Big Lessons in Life: Tough Conversations

You know that conversation you avoided because you would be giving tough feedback? You carried it around like a chain around your neck with you for hours, maybe even days, because you did not want to go through with it. And then when it came time, it went far better than you expected.

Humans are funny animals. I am sometimes suspicious of calling ourselves an evolved species. Most of us would rather burden ourselves with stress by avoiding what we perceive to be a difficult conversation rather than having that conversation and releasing ourselves.

So what are we to do?

At institute B, as it was at lululemon, we have a defined communication style we like to call ‘high integrity conversation’. Our corporate culture is a social contract to speak our mind, provide feedback (good and bad), and avoid the passive aggressive burden described above.

This may sound callous to some; it may seem to be an excuse to dump on co-workers. The opposite is true. If you have an inherent permission to call it like you see it, there is no room for doubt. Opinions and feedback are simply words we speak. They are not right, wrong, good or bad. Of course there will be defensiveness and they may even be temporary hurt feelings. I can promise you that the benefits far outweigh the negatives.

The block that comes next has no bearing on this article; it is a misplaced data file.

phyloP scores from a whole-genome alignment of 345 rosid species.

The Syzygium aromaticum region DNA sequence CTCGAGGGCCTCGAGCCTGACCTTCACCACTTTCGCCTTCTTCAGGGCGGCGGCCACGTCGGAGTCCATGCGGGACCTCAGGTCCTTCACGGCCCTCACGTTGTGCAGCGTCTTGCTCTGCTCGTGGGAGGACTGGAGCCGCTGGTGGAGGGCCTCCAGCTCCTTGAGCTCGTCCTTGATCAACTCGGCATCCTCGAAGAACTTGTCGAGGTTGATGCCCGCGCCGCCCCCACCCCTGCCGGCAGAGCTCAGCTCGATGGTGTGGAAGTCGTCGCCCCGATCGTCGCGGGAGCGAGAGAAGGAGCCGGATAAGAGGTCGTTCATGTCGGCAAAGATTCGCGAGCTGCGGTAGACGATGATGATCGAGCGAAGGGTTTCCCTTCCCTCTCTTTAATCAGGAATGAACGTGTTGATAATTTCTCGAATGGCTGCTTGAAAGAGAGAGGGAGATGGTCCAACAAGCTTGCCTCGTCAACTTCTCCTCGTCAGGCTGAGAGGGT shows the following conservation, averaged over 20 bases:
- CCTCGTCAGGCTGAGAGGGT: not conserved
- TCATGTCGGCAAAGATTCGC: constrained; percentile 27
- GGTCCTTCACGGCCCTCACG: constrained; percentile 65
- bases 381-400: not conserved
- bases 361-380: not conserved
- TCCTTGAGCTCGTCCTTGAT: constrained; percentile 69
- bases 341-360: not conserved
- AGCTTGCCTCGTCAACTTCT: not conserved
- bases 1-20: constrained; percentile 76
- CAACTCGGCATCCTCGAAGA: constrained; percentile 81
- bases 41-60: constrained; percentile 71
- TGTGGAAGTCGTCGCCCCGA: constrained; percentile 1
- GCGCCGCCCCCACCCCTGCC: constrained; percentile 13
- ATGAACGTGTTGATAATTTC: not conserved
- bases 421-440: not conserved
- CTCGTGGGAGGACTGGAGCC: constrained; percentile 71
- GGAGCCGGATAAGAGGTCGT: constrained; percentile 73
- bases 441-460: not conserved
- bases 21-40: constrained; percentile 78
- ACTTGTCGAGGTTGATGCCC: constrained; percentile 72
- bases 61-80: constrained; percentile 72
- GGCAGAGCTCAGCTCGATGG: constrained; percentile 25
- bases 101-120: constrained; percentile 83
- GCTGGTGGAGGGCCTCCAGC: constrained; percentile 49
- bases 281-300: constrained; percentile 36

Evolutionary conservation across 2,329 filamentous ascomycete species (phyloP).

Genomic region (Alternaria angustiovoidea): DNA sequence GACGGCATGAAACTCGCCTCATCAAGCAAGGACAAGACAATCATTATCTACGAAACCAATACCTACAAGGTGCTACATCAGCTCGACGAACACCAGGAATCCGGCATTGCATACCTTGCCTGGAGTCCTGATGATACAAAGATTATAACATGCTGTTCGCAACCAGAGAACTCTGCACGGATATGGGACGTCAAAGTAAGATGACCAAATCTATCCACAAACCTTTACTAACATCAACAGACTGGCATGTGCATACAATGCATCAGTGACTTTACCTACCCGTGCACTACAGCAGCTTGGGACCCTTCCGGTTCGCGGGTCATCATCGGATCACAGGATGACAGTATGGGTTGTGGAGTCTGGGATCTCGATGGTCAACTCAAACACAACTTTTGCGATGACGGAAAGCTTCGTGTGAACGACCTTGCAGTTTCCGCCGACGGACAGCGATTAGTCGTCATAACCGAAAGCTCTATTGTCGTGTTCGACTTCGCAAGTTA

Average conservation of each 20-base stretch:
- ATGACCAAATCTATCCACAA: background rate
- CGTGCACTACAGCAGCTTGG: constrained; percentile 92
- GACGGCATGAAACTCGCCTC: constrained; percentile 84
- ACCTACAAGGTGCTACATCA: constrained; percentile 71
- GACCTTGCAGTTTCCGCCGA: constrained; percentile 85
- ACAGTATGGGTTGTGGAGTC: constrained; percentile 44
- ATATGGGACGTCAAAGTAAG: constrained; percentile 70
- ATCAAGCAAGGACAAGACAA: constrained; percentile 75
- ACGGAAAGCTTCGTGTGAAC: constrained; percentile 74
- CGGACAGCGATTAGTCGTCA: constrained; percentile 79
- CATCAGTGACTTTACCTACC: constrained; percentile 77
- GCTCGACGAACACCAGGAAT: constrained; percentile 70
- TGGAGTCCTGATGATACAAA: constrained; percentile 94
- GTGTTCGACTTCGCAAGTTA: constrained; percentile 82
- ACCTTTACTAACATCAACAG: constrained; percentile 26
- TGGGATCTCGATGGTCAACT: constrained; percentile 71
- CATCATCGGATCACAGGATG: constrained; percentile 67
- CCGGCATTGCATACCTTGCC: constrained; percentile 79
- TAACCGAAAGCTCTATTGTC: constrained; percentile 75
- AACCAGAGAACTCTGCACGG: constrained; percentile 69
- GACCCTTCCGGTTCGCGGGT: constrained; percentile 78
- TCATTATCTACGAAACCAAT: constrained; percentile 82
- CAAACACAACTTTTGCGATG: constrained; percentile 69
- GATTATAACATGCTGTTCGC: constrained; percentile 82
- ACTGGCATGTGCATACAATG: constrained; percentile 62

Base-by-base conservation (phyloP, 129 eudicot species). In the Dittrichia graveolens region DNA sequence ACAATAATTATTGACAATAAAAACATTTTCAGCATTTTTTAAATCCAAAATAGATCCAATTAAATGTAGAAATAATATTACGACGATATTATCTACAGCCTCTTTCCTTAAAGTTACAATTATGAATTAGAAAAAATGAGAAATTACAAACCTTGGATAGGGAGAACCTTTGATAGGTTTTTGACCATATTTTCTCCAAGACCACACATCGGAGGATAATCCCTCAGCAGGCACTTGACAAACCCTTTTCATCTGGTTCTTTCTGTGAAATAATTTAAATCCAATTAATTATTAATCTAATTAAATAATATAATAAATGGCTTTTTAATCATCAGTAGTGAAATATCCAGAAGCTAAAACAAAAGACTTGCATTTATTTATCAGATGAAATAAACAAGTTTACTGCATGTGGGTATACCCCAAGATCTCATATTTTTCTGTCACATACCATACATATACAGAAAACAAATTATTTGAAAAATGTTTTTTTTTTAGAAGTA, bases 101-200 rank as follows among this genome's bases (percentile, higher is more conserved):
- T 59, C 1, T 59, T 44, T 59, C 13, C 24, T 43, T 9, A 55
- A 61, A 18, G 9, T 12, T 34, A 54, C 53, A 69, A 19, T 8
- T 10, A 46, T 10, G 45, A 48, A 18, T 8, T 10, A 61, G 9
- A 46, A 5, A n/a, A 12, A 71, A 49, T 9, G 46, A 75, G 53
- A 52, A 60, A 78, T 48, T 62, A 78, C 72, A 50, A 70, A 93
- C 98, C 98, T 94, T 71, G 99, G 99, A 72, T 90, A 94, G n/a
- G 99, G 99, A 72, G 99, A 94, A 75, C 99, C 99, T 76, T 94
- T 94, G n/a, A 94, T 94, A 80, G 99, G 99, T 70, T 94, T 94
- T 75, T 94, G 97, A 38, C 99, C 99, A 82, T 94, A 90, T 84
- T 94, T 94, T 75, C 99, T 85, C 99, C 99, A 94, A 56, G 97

We believe our group of companies perform better because nobody worries about politics, complaining, blaming or power hoarding. Feedback comes hard and fast and employees are in execution mode, not ‘avoiding conversation’ mode. Our team members walk around lighter and less burdened because they are free to think and feel what they like with an understanding if someone disagrees, they will be told as much.

Every management textbook will tell you that spontaneous feedback is more effective than annual reviews. It’s just a rule that seems to be harder to do than to say.

Some hints in making this effective at your company.

-        Enroll your team in the new social contract

-        Have people practice understanding that it is better to try but get it wrong than to not try

-        Have your team use ‘set-up’ phrases like “I’d like to have a high-integrity conversation with you” to prepare people for the onset of defensiveness

-        Positively reinforce people for their feedback, effort, and even their mistakes

One last thing: when you receive your first bit of feedback. Take a breath, smile, and thank them.

Written by: Darrell Kopke, Skool Principal

Posted in Culture Building | Tagged , , , , , , | 2 Comments

2 Responses to Big Lessons in Life: Tough Conversations

  1. Vanessa Pratt says:

    Passive aggressive=icky.
    High integrity=yayay!

  2. Geo says:

    Wow! I shall do my best to not wind up in the InstituteB penalty box!

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